conversion, coordinates, CORS, events, federal, geo, geodesy, geodetic, Geospatial, GIS, GPS, map, mapping, maps, news, NGS, NOAA, NSRS, spatial, surveying
Patrick Leeas Daniel Boone
I am looking forward to spending some time over the next few days at the Pennsylvania Surveyors' Conference. It's always a great time to catch up with old friends, as well as get some updates on various things going on in the world of surveying and mapping. This year I am going to focus on the GPS track, something I have not been doing my due dilligence on of late.
On another note, it's beginning to amaze me how many geospatial-related conferences are cropping up of late. I just got a notice of the Rocket City conference in Huntsville, and there have been several others in the last few months and more upcoming. I can certainly understand thematic conferences, regional ones, vendor-
oriented ones... but are we getting to the point where there are just too many?
A battle is imminent, with several professional societies challenging the Federal Government on whether the Brooks Act should apply to geospatial contracting efforts.
A trial is scheduled for February 2nd, Private Photogrammetric Surveyors (MAPPS), American Society of Civil Engineers (ASCE), National Society of Professional Engineers (NSPE) and Council on Federal Procurement of Architectural and Engineering Services (COFPAES) v. United States of America - to provide definition and clarity and to look toward Qualifications-Based Selection (QBS) in mapping procurements.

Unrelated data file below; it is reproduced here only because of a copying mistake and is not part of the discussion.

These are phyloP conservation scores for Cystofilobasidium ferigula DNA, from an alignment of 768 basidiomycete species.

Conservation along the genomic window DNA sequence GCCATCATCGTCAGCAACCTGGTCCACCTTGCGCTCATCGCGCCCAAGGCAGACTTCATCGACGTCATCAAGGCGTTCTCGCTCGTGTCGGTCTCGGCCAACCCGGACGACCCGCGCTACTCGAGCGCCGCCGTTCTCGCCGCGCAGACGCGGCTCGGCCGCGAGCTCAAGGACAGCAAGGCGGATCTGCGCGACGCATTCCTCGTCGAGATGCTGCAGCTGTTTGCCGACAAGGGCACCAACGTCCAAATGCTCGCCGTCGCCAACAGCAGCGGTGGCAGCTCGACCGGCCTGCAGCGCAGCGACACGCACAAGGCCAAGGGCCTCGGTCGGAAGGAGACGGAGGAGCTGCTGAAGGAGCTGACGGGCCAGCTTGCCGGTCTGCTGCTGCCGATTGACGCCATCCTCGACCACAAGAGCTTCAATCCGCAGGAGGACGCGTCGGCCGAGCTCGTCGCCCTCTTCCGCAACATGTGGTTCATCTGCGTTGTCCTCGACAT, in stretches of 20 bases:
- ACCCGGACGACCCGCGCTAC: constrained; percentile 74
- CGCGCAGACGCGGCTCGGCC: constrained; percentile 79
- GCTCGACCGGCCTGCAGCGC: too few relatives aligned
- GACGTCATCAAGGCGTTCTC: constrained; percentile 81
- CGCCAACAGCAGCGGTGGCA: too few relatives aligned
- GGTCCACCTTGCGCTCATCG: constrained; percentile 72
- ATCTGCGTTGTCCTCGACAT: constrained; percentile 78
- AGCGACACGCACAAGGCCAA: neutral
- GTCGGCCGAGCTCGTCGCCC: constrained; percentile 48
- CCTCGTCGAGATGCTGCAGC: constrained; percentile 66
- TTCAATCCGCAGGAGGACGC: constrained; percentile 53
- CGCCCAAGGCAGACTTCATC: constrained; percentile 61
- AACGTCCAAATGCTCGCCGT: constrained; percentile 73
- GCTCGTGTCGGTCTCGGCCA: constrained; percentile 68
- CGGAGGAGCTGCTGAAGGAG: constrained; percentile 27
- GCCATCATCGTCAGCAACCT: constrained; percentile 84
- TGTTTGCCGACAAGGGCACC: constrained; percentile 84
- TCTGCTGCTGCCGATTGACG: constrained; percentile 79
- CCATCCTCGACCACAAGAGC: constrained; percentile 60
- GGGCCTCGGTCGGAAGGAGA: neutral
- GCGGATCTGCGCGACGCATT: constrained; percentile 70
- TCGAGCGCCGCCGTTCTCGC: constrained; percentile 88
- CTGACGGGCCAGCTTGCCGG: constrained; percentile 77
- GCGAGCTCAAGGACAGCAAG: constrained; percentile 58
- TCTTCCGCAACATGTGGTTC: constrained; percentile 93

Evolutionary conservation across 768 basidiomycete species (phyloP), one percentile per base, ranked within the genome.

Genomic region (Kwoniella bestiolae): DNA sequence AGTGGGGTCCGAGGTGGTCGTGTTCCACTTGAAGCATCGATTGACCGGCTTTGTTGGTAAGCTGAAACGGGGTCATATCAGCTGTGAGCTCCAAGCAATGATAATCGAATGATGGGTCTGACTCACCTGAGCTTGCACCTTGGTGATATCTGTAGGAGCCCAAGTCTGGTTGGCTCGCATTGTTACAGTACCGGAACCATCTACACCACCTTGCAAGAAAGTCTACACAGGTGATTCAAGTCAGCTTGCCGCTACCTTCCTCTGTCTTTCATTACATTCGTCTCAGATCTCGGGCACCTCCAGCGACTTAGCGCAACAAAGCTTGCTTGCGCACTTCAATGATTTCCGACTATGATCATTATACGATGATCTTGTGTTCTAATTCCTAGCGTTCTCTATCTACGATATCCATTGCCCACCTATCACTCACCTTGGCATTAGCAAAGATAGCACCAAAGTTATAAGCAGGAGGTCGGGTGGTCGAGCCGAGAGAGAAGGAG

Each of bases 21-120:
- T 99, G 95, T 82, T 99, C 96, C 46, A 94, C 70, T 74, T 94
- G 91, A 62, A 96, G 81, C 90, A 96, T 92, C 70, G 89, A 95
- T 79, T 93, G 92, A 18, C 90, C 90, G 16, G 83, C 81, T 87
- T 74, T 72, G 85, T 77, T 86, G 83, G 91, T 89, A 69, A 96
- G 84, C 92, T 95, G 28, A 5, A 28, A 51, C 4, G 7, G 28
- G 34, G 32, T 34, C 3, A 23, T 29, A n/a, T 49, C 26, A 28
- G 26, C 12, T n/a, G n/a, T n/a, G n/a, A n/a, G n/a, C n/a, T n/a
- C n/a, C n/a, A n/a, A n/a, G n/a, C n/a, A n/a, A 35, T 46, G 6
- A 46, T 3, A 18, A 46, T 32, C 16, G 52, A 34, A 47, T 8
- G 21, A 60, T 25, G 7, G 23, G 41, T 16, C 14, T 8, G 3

Directions Magazine provides their perspective on the issue, and drew my attention. MAPPS provides a page discussing the background and legal history.
The outcome should prove interesting - many issues have been simmering with regard to state and federal definitions of surveying and mapping, particularly as technologies have continued to evolve. I have my own unique perspective, as a geospatial practitioner, as a licensed professional, and as a member of a state licensing board - and these perspectives are in some ways in great harmony, largely in support of Qualifications-based Selection, however also in some ways in dissonance with QBS, as mere fact of licensure may not qualify one to perform the work. As a regulatory body, the State Registration Boards' duty is to ensure protection of the public - and in many ways, lack of adherence to the Brooks Act has skirted this. However, many state laws are similarly overbroad, and/or antiquated.